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Red button pressed: UK traffic stopped

Tens of thousands of London underground workers and 40,000 workers from the National Railways joined the strike on Tuesday morning.

MTI writes that the layoffs were initiated by RMT, Britain’s largest union representing transport workers, following the failure of the last meeting with employers on Monday night.

The RMT is demanding a minimum wage increase of 7 percent for public transport workers, arguing that this will only partially offset the expected inflation this year. The union also opposes the UK government’s allocation of hundreds of millions of pounds in a savings budget for the London Public Transport Corporation, which RMT says could lead to mass layoffs.

Workers at 13 railway companies in the UK, Wales and Scotland and Network Rail, a British rail infrastructure company, are set to strike again on Thursday and Saturday following Tuesday’s national train strike.

Network Rail estimates that more than 60 percent of scheduled flights will not operate on non-strike intermission days.

It affects almost every line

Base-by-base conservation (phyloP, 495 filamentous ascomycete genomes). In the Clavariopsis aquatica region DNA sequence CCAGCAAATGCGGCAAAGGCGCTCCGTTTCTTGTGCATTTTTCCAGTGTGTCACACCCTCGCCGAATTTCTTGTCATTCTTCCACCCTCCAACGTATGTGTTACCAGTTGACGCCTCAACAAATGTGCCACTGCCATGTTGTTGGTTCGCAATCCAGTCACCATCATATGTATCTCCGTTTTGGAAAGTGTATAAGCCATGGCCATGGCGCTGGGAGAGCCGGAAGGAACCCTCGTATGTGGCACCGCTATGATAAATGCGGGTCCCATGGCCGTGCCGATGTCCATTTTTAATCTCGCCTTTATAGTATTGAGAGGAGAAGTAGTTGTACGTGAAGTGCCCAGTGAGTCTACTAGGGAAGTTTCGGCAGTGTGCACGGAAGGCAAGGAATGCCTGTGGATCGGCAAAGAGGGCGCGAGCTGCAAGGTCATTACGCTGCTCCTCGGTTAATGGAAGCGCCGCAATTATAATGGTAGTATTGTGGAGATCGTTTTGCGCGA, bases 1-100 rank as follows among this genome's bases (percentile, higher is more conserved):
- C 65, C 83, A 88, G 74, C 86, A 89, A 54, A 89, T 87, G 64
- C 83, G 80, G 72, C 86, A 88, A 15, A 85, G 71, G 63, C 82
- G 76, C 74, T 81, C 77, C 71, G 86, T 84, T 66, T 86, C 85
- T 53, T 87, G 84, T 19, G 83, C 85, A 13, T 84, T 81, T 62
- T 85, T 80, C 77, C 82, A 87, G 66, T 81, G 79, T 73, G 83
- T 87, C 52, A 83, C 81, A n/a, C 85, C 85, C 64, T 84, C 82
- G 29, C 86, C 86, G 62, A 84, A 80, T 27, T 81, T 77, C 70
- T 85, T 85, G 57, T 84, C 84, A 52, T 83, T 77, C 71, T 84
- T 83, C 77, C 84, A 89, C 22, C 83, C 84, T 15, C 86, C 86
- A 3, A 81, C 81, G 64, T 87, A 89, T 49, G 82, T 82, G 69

The National Rail and London Underground services were not completely shut down, but TfL said on Tuesday morning that the 400-kilometer London Underground network would affect all 12 routes and countless branch lines. Lines. The same is true of the network train on Tuesday on the National Rail Network.

A few trains depart from major London train stations on major routes, but in Scotland, 90 per cent of traffic on the network is stopped.

The strike affects the London Overground Network and the United Kingdom named after the King of England. Queen Elizabeth opened traffic on the Queen Elizabeth Route, the new high-speed rail line in the capital, a few weeks ago. Most recently, in 1989, there was a simultaneous national train strike in Britain and the London Underground.

Traffic to London has drawn the attention of commuters to the fact that after the London Underground strike on Tuesday, traffic could only resume on Wednesday morning, after which delays are expected.

The strike is different Departments: Mate writes that Kate Nichols, CEO of UK Hospitality, went missing due to strikes in a report on the BBC’s British Public Service Radio (Tuesday).

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